square CUT face for a square-cut FACE (like a square-cut diamond, not a face that's square and lacerated)
basement AREA for BASEMENT area. An area was (and still is) the bit outside a “lower ground floor" window in front.
casement CLOTH for CASEment cloth (It’s a kind of cloth, like nun’s veiling.)
CLERICAL grey trousers for clerical-GREY trousers (It’s a shade of grey.)
dark LANtern for DARK lantern (A lantern with a lit candle inside – you "darkened" it by sliding the cover round over the light.)
great COAT for GREATcoat (as if it was a huge coat rather than an overcoat)
He was a GLORIFIED type for he was a glorified TYPE (He wasn't glorious – he ran true to type.)
Greek SCHOLAR for GREEK scholar (Major Barbara. A Greek SCHOLAR is a scholar who is Greek; a GREEK scholar is a scholar of Greek.)
incanDESCent gas light for incandescent GAS light (as if it was a particularly shiny light rather than a type of gas light)
paper KNIFE for PAPER knife (as if it was a knife made of paper, not for cutting paper)
PICTURE hat for picture HAT (It was a hat you might see in a painting by Gainsborough, not one covered with illustrations.)
Pots-herd for potsherd (voiceover for a programme re Tuvan gold) (It's a fragment of pot, not a herder of pots.)
the green tweed coat, and skirt he liked her in for the green tweed coat-and-skirt (ie skirt suit) (Agatha Christie's The Hollow)
White DUCK suit for white-duck SUIT (Poirot is wearing a suit made of a white canvas material called 'duck', not a Donald Duck costume)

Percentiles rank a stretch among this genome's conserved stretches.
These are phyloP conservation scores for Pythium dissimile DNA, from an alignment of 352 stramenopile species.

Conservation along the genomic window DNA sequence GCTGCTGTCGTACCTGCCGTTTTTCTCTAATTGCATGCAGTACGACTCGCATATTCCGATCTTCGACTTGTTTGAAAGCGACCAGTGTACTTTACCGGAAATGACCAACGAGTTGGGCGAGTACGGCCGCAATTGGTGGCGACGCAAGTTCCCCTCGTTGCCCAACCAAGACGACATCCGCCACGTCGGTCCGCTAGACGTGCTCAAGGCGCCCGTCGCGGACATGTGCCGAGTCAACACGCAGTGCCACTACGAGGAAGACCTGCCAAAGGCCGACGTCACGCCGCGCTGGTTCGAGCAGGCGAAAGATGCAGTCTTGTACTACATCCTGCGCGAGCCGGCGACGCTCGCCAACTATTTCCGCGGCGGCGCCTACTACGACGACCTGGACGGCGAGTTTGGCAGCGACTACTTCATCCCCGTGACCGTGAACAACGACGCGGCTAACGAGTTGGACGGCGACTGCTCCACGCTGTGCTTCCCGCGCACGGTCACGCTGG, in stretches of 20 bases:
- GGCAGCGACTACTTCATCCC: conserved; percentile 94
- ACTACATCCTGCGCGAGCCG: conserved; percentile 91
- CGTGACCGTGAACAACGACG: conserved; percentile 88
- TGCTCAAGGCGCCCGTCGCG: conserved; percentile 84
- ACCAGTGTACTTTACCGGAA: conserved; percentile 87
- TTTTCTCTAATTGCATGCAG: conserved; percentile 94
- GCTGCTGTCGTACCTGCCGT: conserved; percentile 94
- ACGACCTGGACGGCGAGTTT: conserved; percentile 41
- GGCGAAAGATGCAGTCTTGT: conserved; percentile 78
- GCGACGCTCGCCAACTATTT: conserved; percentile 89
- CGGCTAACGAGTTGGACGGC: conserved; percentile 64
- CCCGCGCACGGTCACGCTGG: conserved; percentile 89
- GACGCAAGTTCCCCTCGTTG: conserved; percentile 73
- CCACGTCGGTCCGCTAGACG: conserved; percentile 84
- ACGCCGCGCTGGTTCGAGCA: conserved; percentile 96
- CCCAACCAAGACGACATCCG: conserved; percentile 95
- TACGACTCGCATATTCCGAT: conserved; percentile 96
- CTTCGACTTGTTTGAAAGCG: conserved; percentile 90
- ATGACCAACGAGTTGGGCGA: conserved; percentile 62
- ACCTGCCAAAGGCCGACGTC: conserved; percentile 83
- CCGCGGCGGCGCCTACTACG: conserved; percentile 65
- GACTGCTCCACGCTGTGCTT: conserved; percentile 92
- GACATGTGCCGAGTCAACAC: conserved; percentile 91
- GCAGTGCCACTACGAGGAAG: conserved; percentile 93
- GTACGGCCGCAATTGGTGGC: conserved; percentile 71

loose BOXES for LOOSE boxes (Benedict Cumberbatch reading Ngaio Marsh's Artists in Crime) (Loose boxes house untethered horses.)
BUHL cabinet for buhl CABINET (It’s made of buhl, you don’t keep your buhls in it.)
"It was an evil, smelling place," says the Radio 4 adaptation of Down and Out in Paris and London. (It was an evil-smelling place – its smell was evil.)
long, suffering face for long-suffering face (of someone who had suffered for a long time)
dull, red dress for dull-red dress (It’s a dress that’s dull red, rather than a red dress that’s dull.)
Her grandmother’s headed mantle for beaded mantle (misprint or misreading in At Bertram’s Hotel by Agatha Christie)
chaffing (teasing) often comes out as “chafing”
And readers often stumble over "wholly", "dully" and "demurred". (Whole-ly, dull-ly and de-merd. We don't demur much any more. The dictionary says it means "to express opposition".)
Affectation sometimes becomes "affection". Mrs Leidner in Murder in Mesopotamia was surely "a mass of affectation".
And “county families” is often mis-corrected to “country families”. (County families were large land-owners who lived on the produce of their estates, and the rent from tenant farmers. County people lived in large country houses.)
Fiona Bruce has just described a Scottish earl as a hunt’n’, shoot’n’, fish’n’ type, pronouncing the words in the American way. I once met some American ladies who loved Dorothy L Sayers. They thought it was so democratic of Lord Peter Wimsey to imitate the speech of the working classes by droppin’ Gs from huntin’, shootin’ and fishin’. They’d got it all wrong. This was a habit of the aristocracy in the early years of the century (and going out by the 20s). It doesn’t sound like root’n, toot’n, shoot’n, you pronounce the I. Arriving at the Royal Opera House, Covent Garden, a posh bloke asked his wife: “What are we here for? The singin’, or the dancin’?” (The opera or the ballet?)
More mysteries here.